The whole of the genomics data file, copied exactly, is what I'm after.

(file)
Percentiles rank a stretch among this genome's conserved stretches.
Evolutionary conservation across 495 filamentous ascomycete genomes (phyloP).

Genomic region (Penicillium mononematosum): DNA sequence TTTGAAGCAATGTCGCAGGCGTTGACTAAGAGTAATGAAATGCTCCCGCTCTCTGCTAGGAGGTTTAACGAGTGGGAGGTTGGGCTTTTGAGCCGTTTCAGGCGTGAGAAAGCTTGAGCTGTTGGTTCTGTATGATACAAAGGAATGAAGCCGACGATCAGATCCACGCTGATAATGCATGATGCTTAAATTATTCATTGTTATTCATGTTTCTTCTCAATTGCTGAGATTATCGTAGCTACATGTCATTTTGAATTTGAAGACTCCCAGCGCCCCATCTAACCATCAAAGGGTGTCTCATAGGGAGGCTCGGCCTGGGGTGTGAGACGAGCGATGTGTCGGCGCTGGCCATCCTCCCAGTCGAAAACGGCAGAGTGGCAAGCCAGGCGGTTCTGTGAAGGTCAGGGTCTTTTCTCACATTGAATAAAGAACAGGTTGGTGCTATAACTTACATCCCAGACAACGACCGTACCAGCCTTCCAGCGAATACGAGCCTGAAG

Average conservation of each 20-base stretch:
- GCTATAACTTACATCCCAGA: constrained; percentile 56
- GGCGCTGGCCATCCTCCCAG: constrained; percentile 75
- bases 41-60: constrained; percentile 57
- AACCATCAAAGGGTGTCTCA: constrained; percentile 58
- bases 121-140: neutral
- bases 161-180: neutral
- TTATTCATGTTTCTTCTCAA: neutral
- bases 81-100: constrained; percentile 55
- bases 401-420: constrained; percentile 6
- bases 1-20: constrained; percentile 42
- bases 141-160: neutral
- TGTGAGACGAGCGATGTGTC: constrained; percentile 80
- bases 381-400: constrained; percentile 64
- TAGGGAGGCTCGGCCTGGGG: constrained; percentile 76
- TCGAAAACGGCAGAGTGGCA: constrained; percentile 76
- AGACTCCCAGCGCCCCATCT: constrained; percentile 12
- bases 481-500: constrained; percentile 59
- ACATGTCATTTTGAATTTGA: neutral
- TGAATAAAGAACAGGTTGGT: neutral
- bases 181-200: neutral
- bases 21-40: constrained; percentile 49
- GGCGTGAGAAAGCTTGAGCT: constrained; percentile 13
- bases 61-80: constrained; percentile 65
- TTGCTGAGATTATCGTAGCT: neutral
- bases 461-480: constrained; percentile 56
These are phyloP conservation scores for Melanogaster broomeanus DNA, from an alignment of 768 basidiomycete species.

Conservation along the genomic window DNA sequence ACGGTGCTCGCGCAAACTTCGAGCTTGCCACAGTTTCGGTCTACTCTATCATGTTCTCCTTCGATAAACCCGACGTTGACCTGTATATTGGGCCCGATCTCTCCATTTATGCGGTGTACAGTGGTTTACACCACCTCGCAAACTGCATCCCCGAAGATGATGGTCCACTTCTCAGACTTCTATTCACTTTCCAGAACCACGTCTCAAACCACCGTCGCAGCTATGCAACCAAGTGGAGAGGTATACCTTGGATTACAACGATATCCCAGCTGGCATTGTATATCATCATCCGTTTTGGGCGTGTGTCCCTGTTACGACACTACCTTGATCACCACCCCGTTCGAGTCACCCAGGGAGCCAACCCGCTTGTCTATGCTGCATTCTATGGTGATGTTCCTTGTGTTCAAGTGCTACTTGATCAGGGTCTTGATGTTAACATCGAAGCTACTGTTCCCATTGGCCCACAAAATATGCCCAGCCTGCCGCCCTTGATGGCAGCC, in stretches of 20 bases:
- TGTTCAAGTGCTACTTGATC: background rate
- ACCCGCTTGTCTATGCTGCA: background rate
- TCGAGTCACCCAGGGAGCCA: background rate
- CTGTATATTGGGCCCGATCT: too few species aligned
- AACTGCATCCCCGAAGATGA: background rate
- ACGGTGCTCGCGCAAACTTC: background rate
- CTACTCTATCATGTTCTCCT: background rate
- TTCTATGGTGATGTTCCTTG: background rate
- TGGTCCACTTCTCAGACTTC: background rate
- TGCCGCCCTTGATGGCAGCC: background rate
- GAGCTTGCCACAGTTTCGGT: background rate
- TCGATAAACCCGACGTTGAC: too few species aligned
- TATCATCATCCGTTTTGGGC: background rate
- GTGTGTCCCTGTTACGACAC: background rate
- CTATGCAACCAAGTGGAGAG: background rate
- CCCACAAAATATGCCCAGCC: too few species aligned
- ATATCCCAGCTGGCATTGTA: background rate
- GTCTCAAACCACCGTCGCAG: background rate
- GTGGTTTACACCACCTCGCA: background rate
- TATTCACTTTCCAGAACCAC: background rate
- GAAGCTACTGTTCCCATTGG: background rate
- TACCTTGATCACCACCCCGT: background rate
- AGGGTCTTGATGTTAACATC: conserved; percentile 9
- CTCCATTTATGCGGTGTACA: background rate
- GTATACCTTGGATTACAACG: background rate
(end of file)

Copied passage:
Percentiles rank a stretch among this genome's conserved stretches.
Evolutionary conservation across 495 filamentous ascomycete genomes (phyloP).

Genomic region (Penicillium mononematosum): DNA sequence TTTGAAGCAATGTCGCAGGCGTTGACTAAGAGTAATGAAATGCTCCCGCTCTCTGCTAGGAGGTTTAACGAGTGGGAGGTTGGGCTTTTGAGCCGTTTCAGGCGTGAGAAAGCTTGAGCTGTTGGTTCTGTATGATACAAAGGAATGAAGCCGACGATCAGATCCACGCTGATAATGCATGATGCTTAAATTATTCATTGTTATTCATGTTTCTTCTCAATTGCTGAGATTATCGTAGCTACATGTCATTTTGAATTTGAAGACTCCCAGCGCCCCATCTAACCATCAAAGGGTGTCTCATAGGGAGGCTCGGCCTGGGGTGTGAGACGAGCGATGTGTCGGCGCTGGCCATCCTCCCAGTCGAAAACGGCAGAGTGGCAAGCCAGGCGGTTCTGTGAAGGTCAGGGTCTTTTCTCACATTGAATAAAGAACAGGTTGGTGCTATAACTTACATCCCAGACAACGACCGTACCAGCCTTCCAGCGAATACGAGCCTGAAG

Average conservation of each 20-base stretch:
- GCTATAACTTACATCCCAGA: constrained; percentile 56
- GGCGCTGGCCATCCTCCCAG: constrained; percentile 75
- bases 41-60: constrained; percentile 57
- AACCATCAAAGGGTGTCTCA: constrained; percentile 58
- bases 121-140: neutral
- bases 161-180: neutral
- TTATTCATGTTTCTTCTCAA: neutral
- bases 81-100: constrained; percentile 55
- bases 401-420: constrained; percentile 6
- bases 1-20: constrained; percentile 42
- bases 141-160: neutral
- TGTGAGACGAGCGATGTGTC: constrained; percentile 80
- bases 381-400: constrained; percentile 64
- TAGGGAGGCTCGGCCTGGGG: constrained; percentile 76
- TCGAAAACGGCAGAGTGGCA: constrained; percentile 76
- AGACTCCCAGCGCCCCATCT: constrained; percentile 12
- bases 481-500: constrained; percentile 59
- ACATGTCATTTTGAATTTGA: neutral
- TGAATAAAGAACAGGTTGGT: neutral
- bases 181-200: neutral
- bases 21-40: constrained; percentile 49
- GGCGTGAGAAAGCTTGAGCT: constrained; percentile 13
- bases 61-80: constrained; percentile 65
- TTGCTGAGATTATCGTAGCT: neutral
- bases 461-480: constrained; percentile 56
These are phyloP conservation scores for Melanogaster broomeanus DNA, from an alignment of 768 basidiomycete species.

Conservation along the genomic window DNA sequence ACGGTGCTCGCGCAAACTTCGAGCTTGCCACAGTTTCGGTCTACTCTATCATGTTCTCCTTCGATAAACCCGACGTTGACCTGTATATTGGGCCCGATCTCTCCATTTATGCGGTGTACAGTGGTTTACACCACCTCGCAAACTGCATCCCCGAAGATGATGGTCCACTTCTCAGACTTCTATTCACTTTCCAGAACCACGTCTCAAACCACCGTCGCAGCTATGCAACCAAGTGGAGAGGTATACCTTGGATTACAACGATATCCCAGCTGGCATTGTATATCATCATCCGTTTTGGGCGTGTGTCCCTGTTACGACACTACCTTGATCACCACCCCGTTCGAGTCACCCAGGGAGCCAACCCGCTTGTCTATGCTGCATTCTATGGTGATGTTCCTTGTGTTCAAGTGCTACTTGATCAGGGTCTTGATGTTAACATCGAAGCTACTGTTCCCATTGGCCCACAAAATATGCCCAGCCTGCCGCCCTTGATGGCAGCC, in stretches of 20 bases:
- TGTTCAAGTGCTACTTGATC: background rate
- ACCCGCTTGTCTATGCTGCA: background rate
- TCGAGTCACCCAGGGAGCCA: background rate
- CTGTATATTGGGCCCGATCT: too few species aligned
- AACTGCATCCCCGAAGATGA: background rate
- ACGGTGCTCGCGCAAACTTC: background rate
- CTACTCTATCATGTTCTCCT: background rate
- TTCTATGGTGATGTTCCTTG: background rate
- TGGTCCACTTCTCAGACTTC: background rate
- TGCCGCCCTTGATGGCAGCC: background rate
- GAGCTTGCCACAGTTTCGGT: background rate
- TCGATAAACCCGACGTTGAC: too few species aligned
- TATCATCATCCGTTTTGGGC: background rate
- GTGTGTCCCTGTTACGACAC: background rate
- CTATGCAACCAAGTGGAGAG: background rate
- CCCACAAAATATGCCCAGCC: too few species aligned
- ATATCCCAGCTGGCATTGTA: background rate
- GTCTCAAACCACCGTCGCAG: background rate
- GTGGTTTACACCACCTCGCA: background rate
- TATTCACTTTCCAGAACCAC: background rate
- GAAGCTACTGTTCCCATTGG: background rate
- TACCTTGATCACCACCCCGT: background rate
- AGGGTCTTGATGTTAACATC: conserved; percentile 9
- CTCCATTTATGCGGTGTACA: background rate
- GTATACCTTGGATTACAACG: background rate